Epilepsy surgery shares with cerebral tumor and other neurosurgeries, a spectrum of disease substrates and a range of respective acceptable outcomes. These outcomes range from permanent alleviation of the disease to palliation or prolongation of the time to recurrence of the disease process. What all of these therapies share is the intention to improve the patient’s quality of life. Yet epilepsy surgery, unlike tumor surgery, is perceived as failing unless seizures are completely controlled. Our current demands for epilepsy surgery success restricts patient selection, being analogous to restricting tumor surgery to only benign or low-grade tumors. Evaluating success based solely on seizure resolution may deny therapy to patients who may gain worthwhile improvement otherwise. As epilepsy surgery becomes better refined are patients being excluded from consideration?
Who are these patients with refractory partial epilepsy whose seizures are frequent enough to restrict their lives, who have tried and failed multiple antiepileptic drugs and drug combinations; who live with ongoing seizures and side effects? For many, epilepsy is a progressive disorder, with deteriorating cognitive and behavioral function, increased rates of suicide and sudden unexplained death (SUDEP). Memory, attention, mental processing speed, executive and language functions, and social skills can all decline over the years of seizures pounding on the brain. Depression, anxiety disorders, psychosis all become more frequent with chronic epilepsy. Perhaps most startling are the rates of SUDEP. Among patients with refractory epilepsy who are considering surgery, the yearly rate of SUDEP is between 0.5 and .9%. Over a decade, that is a 5-9 rate. That does not include deaths from drowning, driving, accidents, and other causes. We need to re-examine the benefits as well as the risks of the status quo.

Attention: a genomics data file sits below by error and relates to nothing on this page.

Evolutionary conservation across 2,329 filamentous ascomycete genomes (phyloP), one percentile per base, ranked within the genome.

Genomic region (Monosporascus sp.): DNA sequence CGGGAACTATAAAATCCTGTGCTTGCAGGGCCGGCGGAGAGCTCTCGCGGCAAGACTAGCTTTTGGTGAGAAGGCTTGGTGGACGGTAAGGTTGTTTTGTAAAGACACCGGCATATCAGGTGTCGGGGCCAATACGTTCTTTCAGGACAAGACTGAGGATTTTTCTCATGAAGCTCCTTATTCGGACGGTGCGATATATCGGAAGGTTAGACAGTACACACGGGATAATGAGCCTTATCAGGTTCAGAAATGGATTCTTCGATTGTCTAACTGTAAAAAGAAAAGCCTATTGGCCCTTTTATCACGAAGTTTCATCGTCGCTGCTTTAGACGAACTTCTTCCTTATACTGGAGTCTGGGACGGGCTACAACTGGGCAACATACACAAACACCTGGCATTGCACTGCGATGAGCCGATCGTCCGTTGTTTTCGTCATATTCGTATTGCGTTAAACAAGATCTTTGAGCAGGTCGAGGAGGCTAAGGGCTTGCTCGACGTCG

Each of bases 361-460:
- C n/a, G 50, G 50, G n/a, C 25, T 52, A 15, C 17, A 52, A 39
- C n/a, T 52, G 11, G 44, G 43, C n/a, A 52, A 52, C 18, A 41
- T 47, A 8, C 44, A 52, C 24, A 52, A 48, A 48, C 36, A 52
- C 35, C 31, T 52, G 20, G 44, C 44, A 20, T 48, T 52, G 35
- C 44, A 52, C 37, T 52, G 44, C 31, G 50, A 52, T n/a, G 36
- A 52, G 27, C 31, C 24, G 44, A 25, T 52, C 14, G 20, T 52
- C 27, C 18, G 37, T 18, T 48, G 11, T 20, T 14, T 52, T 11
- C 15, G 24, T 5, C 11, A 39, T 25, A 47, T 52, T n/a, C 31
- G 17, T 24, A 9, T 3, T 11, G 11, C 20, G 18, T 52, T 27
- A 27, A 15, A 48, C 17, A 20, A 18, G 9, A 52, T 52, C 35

Epilepsy surgery is definitely not for everyone with refractory partial epilepsy. Many patients have multiple or widespread foci that overlap with functional cortex. Surgery could leave a permanent deficit without any benefit. Yet some patients with two or even three seizure foci can benefit when one or two main foci are resected. Seizure frequency and severity may be reduced by 50% or more. Hardly a cure, but a better place. And for some, potentially life-saving. Our challenge is to increase the frequency of seizure free outcomes, but also help patients who cannot currently achieve seizure freedom.